Our panelists suggest that corporate HR will keep in touch with local HR departments in different countries. It will maintain a corporate culture that works for both the domestic company and its international presence. This will require an understanding of foreign cultures. Local human resources departments can help with that, but communicating clearly with them (in both directions) will be corporate’s responsibility. Our panelists may be whistling in the dark when they suggest human resources professionals will not need to learn foreign languages. They will certainly have to have foreign language speakers on staff.
The proposition that small teams of human resources professionals will take performance improvement consulting services to different global locations is one of the most exciting propositions to come out of the study. Although human resources managers might not have to know local languages in depth, it’s unlikely you could be on such a team without understanding the language of those whose performance needs to be improved. The members of these teams will have to be steeped in the values and assumptions of the other culture before they enter it. There may be a role for corporate anthropologists in this arena. Not only will human resources directors have to think outside the box in determining how they deal with global workforce issues, they’ll have to make sure they remember the proverbial business box is getting increasingly bigger and more complex.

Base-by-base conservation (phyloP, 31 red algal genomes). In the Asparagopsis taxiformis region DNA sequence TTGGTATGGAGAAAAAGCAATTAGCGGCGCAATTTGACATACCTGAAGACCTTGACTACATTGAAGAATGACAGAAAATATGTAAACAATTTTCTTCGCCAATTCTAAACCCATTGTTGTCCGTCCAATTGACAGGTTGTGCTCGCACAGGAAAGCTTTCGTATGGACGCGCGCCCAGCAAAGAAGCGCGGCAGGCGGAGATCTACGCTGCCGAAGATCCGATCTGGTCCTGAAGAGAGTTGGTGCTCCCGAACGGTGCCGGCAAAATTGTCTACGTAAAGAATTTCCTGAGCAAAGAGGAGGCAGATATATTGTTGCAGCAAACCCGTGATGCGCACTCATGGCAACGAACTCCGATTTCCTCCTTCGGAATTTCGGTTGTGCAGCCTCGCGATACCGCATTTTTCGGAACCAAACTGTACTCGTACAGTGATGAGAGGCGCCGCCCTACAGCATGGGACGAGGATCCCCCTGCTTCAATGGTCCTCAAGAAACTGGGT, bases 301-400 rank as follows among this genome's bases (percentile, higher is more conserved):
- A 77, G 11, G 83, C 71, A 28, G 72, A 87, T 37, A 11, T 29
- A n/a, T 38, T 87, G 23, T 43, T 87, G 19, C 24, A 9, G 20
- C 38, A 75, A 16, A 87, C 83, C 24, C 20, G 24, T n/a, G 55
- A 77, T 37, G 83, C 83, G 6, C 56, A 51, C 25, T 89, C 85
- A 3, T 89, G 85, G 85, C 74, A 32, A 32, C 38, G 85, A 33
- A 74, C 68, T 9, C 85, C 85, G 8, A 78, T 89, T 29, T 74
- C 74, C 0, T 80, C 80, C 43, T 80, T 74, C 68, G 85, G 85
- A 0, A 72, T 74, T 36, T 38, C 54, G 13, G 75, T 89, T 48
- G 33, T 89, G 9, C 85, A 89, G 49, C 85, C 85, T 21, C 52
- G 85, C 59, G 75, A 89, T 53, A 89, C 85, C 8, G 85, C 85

Work and Society: Working to live, not living to work.
In this area, our panelists foresee a workplace that will free up employees to pursue life interests and family obligations. They also anticipate a growing involvement in the community by business organizations, which will take increasing responsibility for social needs.
"We’re starting to see signs that people are questioning how much of their lives must be dedicated to work," says panelist Dave Pylipow, director of employee relations for Hallmark Cards Inc. in Kansas City, Missouri. "Companies need to consider the fact that this questioning is going on if they want to remain competitive."
Says panelist Greene: "The issues in this section struck a responsive chord with me, not just around child care, but around elder care as well. In our office of nine, we have four people dealing with this. It must be the same all over. These are tough issues, and they have changed a lot even in just the past five years."